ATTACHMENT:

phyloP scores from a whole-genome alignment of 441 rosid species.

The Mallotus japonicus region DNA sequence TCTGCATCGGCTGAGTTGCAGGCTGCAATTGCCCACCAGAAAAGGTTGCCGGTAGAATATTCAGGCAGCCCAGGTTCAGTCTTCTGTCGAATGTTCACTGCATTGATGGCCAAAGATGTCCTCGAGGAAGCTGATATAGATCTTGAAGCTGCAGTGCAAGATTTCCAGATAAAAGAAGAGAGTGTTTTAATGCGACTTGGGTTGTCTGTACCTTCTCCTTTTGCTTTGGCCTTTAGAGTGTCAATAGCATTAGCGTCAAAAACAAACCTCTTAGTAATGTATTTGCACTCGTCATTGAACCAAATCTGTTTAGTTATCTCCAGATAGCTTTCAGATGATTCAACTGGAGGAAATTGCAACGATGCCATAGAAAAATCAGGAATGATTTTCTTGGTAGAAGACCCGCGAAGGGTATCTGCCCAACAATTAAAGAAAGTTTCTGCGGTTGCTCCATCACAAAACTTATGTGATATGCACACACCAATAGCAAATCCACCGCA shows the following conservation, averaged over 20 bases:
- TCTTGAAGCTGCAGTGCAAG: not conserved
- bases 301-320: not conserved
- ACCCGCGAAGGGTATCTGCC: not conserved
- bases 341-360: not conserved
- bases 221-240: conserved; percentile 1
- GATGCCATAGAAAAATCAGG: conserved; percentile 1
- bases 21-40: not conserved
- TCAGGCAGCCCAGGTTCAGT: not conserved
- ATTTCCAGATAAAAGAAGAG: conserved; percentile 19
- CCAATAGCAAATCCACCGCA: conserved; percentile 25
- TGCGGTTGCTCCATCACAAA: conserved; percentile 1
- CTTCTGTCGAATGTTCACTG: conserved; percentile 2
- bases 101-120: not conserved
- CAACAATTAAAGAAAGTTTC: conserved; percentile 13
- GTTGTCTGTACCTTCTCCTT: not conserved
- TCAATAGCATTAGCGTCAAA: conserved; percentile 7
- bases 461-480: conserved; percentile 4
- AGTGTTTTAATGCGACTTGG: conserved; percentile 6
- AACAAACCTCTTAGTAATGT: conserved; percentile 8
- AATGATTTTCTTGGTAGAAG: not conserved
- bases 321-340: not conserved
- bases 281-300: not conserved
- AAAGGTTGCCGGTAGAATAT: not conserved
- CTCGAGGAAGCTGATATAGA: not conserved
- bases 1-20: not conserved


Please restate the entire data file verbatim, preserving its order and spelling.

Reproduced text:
phyloP scores from a whole-genome alignment of 441 rosid species.

The Mallotus japonicus region DNA sequence TCTGCATCGGCTGAGTTGCAGGCTGCAATTGCCCACCAGAAAAGGTTGCCGGTAGAATATTCAGGCAGCCCAGGTTCAGTCTTCTGTCGAATGTTCACTGCATTGATGGCCAAAGATGTCCTCGAGGAAGCTGATATAGATCTTGAAGCTGCAGTGCAAGATTTCCAGATAAAAGAAGAGAGTGTTTTAATGCGACTTGGGTTGTCTGTACCTTCTCCTTTTGCTTTGGCCTTTAGAGTGTCAATAGCATTAGCGTCAAAAACAAACCTCTTAGTAATGTATTTGCACTCGTCATTGAACCAAATCTGTTTAGTTATCTCCAGATAGCTTTCAGATGATTCAACTGGAGGAAATTGCAACGATGCCATAGAAAAATCAGGAATGATTTTCTTGGTAGAAGACCCGCGAAGGGTATCTGCCCAACAATTAAAGAAAGTTTCTGCGGTTGCTCCATCACAAAACTTATGTGATATGCACACACCAATAGCAAATCCACCGCA shows the following conservation, averaged over 20 bases:
- TCTTGAAGCTGCAGTGCAAG: not conserved
- bases 301-320: not conserved
- ACCCGCGAAGGGTATCTGCC: not conserved
- bases 341-360: not conserved
- bases 221-240: conserved; percentile 1
- GATGCCATAGAAAAATCAGG: conserved; percentile 1
- bases 21-40: not conserved
- TCAGGCAGCCCAGGTTCAGT: not conserved
- ATTTCCAGATAAAAGAAGAG: conserved; percentile 19
- CCAATAGCAAATCCACCGCA: conserved; percentile 25
- TGCGGTTGCTCCATCACAAA: conserved; percentile 1
- CTTCTGTCGAATGTTCACTG: conserved; percentile 2
- bases 101-120: not conserved
- CAACAATTAAAGAAAGTTTC: conserved; percentile 13
- GTTGTCTGTACCTTCTCCTT: not conserved
- TCAATAGCATTAGCGTCAAA: conserved; percentile 7
- bases 461-480: conserved; percentile 4
- AGTGTTTTAATGCGACTTGG: conserved; percentile 6
- AACAAACCTCTTAGTAATGT: conserved; percentile 8
- AATGATTTTCTTGGTAGAAG: not conserved
- bases 321-340: not conserved
- bases 281-300: not conserved
- AAAGGTTGCCGGTAGAATAT: not conserved
- CTCGAGGAAGCTGATATAGA: not conserved
- bases 1-20: not conserved